The government has increased its surveillance powers thanks to the passing of the Investigatory Powers Bill.
Theresa May launched plans for the law in 2012 when she was Home Secretary under the coalition. It was because of the coalition that the law was not passed by the government after two attempts.
Government departments now have access to internet customers web history, thanks to the data being forced to be recorded by internet providers.
The law will also force companies to disclose security features and policies before they officially go live.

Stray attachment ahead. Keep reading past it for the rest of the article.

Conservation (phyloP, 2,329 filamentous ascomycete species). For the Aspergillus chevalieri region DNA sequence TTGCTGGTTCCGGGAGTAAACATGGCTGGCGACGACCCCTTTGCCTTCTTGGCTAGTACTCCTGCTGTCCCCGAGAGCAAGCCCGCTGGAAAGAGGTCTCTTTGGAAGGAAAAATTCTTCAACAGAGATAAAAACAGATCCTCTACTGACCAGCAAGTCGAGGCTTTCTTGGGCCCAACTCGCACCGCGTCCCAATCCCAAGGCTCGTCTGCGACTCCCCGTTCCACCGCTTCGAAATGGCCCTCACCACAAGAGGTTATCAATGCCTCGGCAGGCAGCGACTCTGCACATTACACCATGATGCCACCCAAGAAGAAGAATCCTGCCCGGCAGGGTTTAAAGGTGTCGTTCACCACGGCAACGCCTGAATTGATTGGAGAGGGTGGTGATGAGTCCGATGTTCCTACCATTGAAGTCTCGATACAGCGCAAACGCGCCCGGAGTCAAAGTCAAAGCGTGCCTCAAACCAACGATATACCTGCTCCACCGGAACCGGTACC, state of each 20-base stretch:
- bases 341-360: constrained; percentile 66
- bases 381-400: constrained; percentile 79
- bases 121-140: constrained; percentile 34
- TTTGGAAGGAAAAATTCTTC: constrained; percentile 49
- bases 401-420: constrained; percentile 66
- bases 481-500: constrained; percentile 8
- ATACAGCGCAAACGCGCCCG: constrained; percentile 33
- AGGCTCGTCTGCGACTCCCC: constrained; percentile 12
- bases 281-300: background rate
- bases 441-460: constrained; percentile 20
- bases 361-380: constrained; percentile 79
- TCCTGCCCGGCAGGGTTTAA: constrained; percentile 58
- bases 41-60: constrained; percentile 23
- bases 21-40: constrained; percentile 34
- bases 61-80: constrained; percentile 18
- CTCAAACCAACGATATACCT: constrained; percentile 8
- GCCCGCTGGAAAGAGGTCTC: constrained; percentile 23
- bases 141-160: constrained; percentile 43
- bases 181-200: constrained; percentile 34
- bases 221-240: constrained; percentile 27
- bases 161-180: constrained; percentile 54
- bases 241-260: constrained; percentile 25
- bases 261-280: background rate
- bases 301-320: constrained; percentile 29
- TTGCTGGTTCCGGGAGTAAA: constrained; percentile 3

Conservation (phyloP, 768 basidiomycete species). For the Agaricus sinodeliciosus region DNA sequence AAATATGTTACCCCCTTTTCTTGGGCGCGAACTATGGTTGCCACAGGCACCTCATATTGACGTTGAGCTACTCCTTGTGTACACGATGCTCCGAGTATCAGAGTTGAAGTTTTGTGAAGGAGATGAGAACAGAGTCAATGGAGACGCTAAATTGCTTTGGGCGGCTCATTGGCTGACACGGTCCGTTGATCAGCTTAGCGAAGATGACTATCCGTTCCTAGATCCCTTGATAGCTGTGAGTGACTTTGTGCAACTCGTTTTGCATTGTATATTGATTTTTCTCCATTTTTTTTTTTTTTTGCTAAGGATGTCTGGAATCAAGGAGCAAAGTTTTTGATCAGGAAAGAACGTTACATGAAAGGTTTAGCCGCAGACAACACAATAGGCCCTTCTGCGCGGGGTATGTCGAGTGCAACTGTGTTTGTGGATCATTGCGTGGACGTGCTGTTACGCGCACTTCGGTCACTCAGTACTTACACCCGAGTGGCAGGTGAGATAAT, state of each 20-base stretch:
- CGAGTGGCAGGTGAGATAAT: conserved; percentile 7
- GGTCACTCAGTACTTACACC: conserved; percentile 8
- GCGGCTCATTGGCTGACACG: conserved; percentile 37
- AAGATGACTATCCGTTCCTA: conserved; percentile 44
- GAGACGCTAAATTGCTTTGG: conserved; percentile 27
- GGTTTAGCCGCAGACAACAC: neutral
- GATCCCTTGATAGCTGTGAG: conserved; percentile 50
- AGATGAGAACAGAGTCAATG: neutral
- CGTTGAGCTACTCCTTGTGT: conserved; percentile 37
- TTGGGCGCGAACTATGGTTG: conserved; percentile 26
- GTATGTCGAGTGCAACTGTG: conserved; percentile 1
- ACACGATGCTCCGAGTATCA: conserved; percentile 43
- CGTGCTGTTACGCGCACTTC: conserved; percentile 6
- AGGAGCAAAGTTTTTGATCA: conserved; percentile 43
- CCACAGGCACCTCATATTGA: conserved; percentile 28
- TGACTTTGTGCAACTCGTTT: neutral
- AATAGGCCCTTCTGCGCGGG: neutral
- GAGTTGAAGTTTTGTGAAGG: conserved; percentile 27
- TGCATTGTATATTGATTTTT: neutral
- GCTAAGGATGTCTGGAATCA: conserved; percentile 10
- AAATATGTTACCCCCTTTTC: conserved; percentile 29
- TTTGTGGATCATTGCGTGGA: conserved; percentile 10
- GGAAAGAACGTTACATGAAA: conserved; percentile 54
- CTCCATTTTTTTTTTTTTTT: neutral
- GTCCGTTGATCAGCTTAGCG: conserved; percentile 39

A final inclusion into the law is that the government can ask for data from companies at any time and the providers would be legally bound to decrypt and supply the data to the government.
Concern has come from Privacy International with it’s legal officer Camilla Wood claiming the law will how the government to document everything we do online.
As we move towards a world of the internet of things and as technology develops in leaps and bounds, we have to question whether we are comfortable leaving this seemingly unrestrained power on the statue books.